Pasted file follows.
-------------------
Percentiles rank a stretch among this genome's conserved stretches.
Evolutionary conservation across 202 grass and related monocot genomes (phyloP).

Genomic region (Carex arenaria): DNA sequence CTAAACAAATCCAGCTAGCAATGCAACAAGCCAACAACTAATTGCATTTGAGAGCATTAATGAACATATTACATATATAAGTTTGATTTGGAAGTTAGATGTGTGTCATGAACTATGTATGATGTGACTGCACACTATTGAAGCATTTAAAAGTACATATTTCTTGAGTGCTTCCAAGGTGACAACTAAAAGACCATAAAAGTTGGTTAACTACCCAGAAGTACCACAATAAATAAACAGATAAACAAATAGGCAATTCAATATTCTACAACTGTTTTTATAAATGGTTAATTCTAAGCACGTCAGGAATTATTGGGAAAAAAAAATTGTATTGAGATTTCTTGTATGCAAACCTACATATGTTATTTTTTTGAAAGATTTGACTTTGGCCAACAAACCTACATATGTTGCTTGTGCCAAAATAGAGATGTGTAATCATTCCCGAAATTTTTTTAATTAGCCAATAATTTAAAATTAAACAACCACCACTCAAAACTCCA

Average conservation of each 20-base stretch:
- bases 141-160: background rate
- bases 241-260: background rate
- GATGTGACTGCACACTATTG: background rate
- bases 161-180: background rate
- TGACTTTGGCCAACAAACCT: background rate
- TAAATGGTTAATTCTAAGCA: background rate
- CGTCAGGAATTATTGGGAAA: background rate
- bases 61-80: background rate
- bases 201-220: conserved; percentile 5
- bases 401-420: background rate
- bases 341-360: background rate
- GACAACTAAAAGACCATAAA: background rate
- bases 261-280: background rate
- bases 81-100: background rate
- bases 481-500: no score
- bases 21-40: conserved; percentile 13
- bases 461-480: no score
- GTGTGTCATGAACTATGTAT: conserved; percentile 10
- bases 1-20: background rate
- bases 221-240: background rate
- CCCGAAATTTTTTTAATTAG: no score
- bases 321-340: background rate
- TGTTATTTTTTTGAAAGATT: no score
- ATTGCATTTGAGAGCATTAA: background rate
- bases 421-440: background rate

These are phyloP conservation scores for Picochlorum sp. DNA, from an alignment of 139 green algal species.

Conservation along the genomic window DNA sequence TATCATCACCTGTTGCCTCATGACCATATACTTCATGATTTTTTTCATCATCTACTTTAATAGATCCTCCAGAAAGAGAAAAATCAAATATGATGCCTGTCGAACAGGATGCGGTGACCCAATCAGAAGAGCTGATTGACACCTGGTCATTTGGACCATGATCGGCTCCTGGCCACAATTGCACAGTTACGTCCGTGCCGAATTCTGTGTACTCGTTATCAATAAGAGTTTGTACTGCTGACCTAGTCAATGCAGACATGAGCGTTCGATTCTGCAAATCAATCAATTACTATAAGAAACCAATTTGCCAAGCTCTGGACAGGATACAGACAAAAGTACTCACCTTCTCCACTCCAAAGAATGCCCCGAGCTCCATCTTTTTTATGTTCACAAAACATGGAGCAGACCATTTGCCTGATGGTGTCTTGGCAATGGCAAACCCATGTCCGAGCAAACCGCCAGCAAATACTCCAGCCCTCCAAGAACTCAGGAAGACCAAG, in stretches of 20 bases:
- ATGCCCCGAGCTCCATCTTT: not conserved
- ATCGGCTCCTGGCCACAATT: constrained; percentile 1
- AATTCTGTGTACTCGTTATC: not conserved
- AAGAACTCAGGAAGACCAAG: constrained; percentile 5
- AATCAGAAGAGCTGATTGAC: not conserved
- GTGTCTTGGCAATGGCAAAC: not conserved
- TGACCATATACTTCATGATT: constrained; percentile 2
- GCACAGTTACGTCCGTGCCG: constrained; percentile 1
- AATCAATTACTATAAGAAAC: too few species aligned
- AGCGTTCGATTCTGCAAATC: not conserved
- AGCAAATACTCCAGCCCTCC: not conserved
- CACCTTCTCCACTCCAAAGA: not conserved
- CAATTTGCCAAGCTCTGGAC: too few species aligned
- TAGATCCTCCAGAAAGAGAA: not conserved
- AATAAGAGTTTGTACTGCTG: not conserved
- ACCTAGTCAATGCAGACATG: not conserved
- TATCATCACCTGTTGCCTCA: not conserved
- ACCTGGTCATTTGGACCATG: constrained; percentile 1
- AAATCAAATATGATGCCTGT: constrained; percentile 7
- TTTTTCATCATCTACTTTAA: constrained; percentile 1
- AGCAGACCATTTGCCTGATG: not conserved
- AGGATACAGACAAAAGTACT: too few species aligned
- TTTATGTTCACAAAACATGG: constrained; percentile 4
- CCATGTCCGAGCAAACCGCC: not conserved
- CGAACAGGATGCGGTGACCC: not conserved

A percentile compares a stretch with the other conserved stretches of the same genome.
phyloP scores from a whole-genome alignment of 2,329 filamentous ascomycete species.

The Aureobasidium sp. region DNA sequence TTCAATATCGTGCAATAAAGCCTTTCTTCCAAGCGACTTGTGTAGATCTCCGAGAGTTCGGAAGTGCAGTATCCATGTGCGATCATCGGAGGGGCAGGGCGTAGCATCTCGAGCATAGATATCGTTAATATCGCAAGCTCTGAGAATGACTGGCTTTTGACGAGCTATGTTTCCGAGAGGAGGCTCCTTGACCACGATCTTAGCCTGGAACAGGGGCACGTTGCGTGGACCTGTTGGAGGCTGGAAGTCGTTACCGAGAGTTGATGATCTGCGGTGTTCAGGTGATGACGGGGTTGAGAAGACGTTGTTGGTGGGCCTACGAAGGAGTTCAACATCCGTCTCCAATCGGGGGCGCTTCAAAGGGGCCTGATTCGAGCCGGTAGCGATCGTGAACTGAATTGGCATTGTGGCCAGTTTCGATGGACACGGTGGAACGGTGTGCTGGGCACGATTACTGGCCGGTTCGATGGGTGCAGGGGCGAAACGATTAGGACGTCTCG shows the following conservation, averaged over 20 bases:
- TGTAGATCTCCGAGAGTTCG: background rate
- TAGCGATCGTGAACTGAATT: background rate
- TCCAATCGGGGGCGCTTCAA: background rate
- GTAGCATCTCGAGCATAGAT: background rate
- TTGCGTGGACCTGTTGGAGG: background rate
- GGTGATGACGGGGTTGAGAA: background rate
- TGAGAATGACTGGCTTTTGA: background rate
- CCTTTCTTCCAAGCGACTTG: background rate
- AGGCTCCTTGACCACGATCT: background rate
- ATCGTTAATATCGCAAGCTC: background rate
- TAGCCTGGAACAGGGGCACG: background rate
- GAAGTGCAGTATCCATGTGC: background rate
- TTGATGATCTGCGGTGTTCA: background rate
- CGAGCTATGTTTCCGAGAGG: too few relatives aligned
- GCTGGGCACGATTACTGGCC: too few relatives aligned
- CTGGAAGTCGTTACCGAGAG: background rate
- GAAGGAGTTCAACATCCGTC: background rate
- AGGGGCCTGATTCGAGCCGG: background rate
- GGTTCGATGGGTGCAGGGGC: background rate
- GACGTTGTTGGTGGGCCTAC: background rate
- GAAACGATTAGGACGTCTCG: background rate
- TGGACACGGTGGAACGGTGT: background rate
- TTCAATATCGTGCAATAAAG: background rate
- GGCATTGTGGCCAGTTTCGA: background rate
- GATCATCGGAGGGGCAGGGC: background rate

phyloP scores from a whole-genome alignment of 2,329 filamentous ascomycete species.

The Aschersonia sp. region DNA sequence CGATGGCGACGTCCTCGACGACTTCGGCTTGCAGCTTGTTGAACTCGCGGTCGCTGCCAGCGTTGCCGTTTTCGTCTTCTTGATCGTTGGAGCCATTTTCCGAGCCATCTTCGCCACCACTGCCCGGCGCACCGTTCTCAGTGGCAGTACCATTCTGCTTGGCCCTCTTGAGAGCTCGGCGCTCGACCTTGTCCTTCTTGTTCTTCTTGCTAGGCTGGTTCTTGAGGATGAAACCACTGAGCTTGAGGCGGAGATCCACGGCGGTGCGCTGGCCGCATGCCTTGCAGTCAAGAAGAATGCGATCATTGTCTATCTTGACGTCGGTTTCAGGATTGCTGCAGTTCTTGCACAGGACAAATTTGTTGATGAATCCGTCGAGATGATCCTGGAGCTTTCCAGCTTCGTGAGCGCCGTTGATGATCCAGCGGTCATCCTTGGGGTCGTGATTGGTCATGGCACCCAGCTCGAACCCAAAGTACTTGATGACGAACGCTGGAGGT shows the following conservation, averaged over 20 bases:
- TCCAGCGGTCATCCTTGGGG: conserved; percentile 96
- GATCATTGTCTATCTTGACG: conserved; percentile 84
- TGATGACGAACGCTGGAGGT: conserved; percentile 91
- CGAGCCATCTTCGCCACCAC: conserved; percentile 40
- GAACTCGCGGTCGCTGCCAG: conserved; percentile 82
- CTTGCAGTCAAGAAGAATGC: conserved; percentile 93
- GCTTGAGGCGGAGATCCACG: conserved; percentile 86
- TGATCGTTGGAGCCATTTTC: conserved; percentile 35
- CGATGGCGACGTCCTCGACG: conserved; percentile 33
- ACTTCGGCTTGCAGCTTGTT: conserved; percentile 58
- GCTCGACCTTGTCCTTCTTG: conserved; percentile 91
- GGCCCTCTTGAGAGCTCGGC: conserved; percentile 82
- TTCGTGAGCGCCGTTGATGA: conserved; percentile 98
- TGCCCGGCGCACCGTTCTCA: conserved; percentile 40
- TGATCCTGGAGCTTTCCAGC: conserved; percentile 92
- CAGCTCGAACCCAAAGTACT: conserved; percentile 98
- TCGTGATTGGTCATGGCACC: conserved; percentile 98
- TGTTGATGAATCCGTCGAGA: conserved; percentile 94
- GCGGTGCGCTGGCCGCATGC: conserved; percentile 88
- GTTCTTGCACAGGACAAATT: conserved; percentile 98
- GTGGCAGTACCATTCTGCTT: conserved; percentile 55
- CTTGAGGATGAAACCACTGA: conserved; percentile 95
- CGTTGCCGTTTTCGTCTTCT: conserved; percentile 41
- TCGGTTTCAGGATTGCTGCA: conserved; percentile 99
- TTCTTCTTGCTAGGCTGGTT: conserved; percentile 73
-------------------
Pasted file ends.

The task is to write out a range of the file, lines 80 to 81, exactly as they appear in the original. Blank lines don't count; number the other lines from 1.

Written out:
- GAAACGATTAGGACGTCTCG: background rate
- TGGACACGGTGGAACGGTGT: background rate